Holy Snakes! Anderson wrote the bulk of the script over two weeks spent at William H. Macy’s Vermont cabin, afraid to go outside because he had seen a snake.
Analysis: Magnolia is a sprawling and ambitious film: often tedious, occasionally brilliant, frequently beautiful. Anderson is stretching his limits here, and although not every storyline, character, and connection is consistent or even credible, the big emotional hits do resonate. With his more abstruse follow-up to the breakout Boogie Nights, PTA proved that he could earn his keep, that he was still the same boundary-pushing filmmaker building on his own unique voice and vision, and that Magnolia — an opus that no other director could deliver as consummately, if it all — holds a message about love, loss, and loneliness that is worth imparting.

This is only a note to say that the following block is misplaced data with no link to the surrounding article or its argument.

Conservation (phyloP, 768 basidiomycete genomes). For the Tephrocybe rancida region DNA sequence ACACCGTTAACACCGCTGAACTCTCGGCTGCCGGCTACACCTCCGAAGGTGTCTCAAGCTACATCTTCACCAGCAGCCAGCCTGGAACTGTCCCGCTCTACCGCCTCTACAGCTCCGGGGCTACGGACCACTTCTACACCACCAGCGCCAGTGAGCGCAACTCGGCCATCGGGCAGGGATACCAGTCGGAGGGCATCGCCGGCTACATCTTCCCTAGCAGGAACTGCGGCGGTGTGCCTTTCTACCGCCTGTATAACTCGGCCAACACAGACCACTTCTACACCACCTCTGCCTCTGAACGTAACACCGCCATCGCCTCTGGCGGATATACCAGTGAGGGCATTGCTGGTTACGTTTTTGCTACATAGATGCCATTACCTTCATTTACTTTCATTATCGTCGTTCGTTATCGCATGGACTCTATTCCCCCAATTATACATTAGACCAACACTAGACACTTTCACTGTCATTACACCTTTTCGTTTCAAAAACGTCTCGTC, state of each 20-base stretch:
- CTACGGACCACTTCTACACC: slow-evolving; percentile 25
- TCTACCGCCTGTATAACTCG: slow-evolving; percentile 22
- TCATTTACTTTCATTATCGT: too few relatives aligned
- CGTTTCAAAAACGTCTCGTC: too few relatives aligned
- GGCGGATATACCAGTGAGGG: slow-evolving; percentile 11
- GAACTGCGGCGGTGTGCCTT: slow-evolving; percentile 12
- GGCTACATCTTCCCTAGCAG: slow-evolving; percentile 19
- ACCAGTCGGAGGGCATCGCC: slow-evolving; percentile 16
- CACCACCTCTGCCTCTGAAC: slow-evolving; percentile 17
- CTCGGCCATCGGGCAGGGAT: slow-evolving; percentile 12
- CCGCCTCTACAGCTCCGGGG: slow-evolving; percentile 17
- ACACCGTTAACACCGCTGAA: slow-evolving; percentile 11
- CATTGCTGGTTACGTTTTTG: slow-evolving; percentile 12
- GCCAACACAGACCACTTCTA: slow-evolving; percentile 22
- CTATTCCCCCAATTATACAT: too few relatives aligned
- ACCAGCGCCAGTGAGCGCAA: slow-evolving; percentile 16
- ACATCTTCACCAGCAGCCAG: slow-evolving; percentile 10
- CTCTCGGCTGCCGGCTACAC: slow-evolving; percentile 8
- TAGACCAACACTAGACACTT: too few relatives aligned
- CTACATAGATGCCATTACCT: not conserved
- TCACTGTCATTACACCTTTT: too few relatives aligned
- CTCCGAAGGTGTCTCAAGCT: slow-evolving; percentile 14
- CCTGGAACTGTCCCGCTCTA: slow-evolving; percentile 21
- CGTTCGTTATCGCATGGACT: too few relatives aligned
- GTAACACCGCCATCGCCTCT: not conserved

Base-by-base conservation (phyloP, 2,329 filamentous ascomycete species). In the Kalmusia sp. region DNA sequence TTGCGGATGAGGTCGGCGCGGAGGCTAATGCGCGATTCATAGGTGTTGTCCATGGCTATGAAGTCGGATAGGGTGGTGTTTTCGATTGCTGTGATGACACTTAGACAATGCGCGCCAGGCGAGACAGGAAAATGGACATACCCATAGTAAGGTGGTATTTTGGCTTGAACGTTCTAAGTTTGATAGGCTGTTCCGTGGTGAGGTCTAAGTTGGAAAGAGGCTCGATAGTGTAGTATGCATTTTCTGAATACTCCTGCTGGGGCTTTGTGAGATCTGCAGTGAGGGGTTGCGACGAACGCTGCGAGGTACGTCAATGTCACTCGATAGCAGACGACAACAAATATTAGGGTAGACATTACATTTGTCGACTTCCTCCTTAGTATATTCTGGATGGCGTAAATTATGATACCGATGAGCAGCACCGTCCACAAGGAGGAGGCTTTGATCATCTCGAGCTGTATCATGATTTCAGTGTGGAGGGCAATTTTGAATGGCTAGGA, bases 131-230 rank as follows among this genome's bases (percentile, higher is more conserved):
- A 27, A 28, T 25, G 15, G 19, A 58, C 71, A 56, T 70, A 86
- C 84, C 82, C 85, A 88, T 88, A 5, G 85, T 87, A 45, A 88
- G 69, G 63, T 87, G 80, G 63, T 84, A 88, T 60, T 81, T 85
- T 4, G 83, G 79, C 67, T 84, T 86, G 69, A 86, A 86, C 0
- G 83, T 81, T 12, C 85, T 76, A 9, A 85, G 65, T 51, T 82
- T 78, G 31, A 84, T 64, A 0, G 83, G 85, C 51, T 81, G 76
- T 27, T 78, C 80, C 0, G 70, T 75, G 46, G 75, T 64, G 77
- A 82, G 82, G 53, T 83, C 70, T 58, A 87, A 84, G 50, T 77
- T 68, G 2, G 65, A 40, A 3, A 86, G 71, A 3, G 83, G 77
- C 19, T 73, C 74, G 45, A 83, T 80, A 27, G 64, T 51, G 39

— Leah Pickett
07. Punch-Drunk Love (2002)
Runtime: 1 hr. 35 min.
Press Release: Barry Egan is a socially awkward, depressed salesman whose joy of finally falling in love is hampered by seven overbearing sisters and harassment from phone-sex employees. This is a real movie.
Cast: Adam Sandler, Emily Watson, Mary Lynn Rajskub, Luis Guzmán, Philip Seymour Hoffman
Soundtrack: Newbies to the PTA canon are familiar with the great scores Radiohead’s Jonny Greenwood has created for the director. However, before Greenwood there was music producer Jon Brion, who is best known for his work with Fiona Apple and Kanye West. His score here provides the soundtrack to poor Barry’s head — alternating between sweeping, romantic strings and the sounds one might hear working a night shift at Hell, Inc. In addition to the eclectic score, the use of “He Needs Me” from Robert Altman’s Popeye perfectly accentuates the innocent love that blossoms between Barry and Lena.